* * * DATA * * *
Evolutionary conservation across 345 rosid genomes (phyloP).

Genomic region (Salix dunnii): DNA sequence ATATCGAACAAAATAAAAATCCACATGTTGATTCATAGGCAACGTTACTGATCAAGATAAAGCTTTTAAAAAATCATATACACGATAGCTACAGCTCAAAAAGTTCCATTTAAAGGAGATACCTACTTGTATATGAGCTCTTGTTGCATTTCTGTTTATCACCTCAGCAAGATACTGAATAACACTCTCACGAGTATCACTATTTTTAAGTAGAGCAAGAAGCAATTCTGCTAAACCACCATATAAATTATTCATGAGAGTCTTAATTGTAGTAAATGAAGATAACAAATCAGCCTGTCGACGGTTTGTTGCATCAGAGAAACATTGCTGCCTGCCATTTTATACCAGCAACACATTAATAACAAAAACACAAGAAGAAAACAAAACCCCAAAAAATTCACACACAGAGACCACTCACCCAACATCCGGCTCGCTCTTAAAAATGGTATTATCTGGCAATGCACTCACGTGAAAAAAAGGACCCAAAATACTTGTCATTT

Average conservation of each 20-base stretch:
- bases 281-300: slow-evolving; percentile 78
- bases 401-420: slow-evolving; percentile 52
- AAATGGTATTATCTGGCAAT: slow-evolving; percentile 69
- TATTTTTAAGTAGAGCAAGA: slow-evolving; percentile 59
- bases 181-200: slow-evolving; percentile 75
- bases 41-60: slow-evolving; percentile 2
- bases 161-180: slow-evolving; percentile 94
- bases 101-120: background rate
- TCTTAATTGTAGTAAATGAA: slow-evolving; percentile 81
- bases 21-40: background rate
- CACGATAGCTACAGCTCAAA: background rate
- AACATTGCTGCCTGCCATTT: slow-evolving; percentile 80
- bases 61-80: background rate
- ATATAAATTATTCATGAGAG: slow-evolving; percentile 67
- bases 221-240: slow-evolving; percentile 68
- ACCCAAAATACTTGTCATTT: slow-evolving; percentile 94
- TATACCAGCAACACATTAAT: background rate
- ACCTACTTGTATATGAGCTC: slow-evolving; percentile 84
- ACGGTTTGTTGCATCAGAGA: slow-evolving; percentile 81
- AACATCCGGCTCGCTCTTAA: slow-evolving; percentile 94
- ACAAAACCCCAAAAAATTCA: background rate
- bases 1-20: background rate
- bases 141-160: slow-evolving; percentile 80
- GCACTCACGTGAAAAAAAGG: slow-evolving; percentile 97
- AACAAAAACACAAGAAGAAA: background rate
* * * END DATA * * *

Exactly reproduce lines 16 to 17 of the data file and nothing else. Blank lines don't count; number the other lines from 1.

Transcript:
- bases 61-80: background rate
- ATATAAATTATTCATGAGAG: slow-evolving; percentile 67